This article is from the archive of our partner .

New York City's urban renewal efforts have been so successful over the past couple of decades that Hollywood is having a hard time finding alleyways that are gritty enough to use in movies in which characters hang out in (or run through) filthy alleyways. The Wall Street Journal's Nick Carr got the scoop on Wednesday afternoon

The scarcity of Manhattan alleys that fit Hollywood’s dank, dilapidated typecasting has made those that exist into the city’s unlikeliest icons, virtually unknown to locals but filmed almost as often as the trademark skyline. Most are hidden south of Canal Street, far from the rigid organization of the uptown street grid. … Like all desirable New York real estate, scarcity makes these rat-infested and grime-covered passages surprisingly expensive as filming locations. Private owners control a few of these back streets, including Broadway Alley in the East 20s and Great Jones Alley in the East Village.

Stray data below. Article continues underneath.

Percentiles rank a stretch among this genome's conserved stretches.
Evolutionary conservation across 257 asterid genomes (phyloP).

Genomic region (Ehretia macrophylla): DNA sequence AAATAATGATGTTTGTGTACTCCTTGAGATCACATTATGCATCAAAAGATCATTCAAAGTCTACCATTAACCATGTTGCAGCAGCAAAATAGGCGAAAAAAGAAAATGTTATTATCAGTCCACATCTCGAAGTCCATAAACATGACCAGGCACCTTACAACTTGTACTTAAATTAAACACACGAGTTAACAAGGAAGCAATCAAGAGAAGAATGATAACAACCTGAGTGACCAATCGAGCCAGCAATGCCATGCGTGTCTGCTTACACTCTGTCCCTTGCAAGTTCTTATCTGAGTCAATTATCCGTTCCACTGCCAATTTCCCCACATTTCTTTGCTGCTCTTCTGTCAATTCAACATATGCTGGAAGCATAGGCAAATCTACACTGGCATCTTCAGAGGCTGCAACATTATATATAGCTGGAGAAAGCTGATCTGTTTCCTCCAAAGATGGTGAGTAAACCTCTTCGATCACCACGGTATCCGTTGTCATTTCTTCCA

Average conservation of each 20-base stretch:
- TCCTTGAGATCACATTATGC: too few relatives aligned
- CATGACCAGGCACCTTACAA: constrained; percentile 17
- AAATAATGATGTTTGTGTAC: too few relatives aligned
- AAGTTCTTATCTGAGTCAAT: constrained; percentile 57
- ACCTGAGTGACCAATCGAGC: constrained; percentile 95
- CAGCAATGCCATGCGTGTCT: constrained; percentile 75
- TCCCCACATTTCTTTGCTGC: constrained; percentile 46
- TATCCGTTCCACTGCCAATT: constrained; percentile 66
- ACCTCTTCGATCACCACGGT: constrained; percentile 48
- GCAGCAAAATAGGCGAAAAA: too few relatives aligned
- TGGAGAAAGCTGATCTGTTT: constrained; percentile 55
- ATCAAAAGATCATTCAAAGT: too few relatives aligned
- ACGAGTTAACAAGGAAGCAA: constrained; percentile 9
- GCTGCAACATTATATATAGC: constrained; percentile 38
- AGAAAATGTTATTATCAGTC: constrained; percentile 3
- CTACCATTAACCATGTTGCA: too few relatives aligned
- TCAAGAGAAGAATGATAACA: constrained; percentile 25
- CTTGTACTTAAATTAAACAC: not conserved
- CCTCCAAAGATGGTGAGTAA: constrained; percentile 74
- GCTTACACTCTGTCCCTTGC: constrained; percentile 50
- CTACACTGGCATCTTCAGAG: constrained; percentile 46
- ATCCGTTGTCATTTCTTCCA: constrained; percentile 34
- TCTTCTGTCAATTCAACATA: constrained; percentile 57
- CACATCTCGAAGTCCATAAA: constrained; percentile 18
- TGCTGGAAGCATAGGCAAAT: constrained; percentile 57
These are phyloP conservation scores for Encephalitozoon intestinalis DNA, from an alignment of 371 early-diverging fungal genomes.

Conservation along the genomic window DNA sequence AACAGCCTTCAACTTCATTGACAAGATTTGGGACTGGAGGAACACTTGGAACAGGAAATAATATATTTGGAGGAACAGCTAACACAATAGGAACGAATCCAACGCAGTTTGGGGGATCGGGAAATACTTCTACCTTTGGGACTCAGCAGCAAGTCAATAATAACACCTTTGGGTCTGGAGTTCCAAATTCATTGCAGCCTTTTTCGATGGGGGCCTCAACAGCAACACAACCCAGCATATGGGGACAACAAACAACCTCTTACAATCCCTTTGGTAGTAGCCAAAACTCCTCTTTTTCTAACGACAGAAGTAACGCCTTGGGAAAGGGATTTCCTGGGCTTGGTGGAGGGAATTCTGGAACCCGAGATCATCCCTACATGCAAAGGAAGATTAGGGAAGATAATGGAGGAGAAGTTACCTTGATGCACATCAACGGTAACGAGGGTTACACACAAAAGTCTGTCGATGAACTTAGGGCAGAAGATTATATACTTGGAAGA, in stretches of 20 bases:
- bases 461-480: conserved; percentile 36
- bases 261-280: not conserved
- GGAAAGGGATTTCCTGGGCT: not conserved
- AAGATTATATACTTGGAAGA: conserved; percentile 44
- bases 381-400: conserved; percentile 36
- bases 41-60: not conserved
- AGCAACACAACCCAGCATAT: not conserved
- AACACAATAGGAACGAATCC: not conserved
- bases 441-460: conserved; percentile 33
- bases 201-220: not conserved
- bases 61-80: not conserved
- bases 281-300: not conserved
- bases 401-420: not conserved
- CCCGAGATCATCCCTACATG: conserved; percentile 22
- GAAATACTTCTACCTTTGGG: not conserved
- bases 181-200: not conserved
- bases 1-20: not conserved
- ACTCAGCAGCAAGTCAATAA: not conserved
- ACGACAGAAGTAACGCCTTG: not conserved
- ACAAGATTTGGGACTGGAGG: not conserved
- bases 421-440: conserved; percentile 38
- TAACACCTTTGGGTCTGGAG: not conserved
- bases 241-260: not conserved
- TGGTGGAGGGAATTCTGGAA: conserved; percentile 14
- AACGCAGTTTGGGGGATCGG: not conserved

File this one under: stories that will blow your parents' minds, especially if your parents happened to live in the East Village during the famously seedy Seventies. And now, courtesy of Carr, we offer you the Men In Black 3 trailer, featuring one of New York's last remaining filthy alleys.

This article is from the archive of our partner The Wire.

We want to hear what you think about this article. Submit a letter to the editor or write to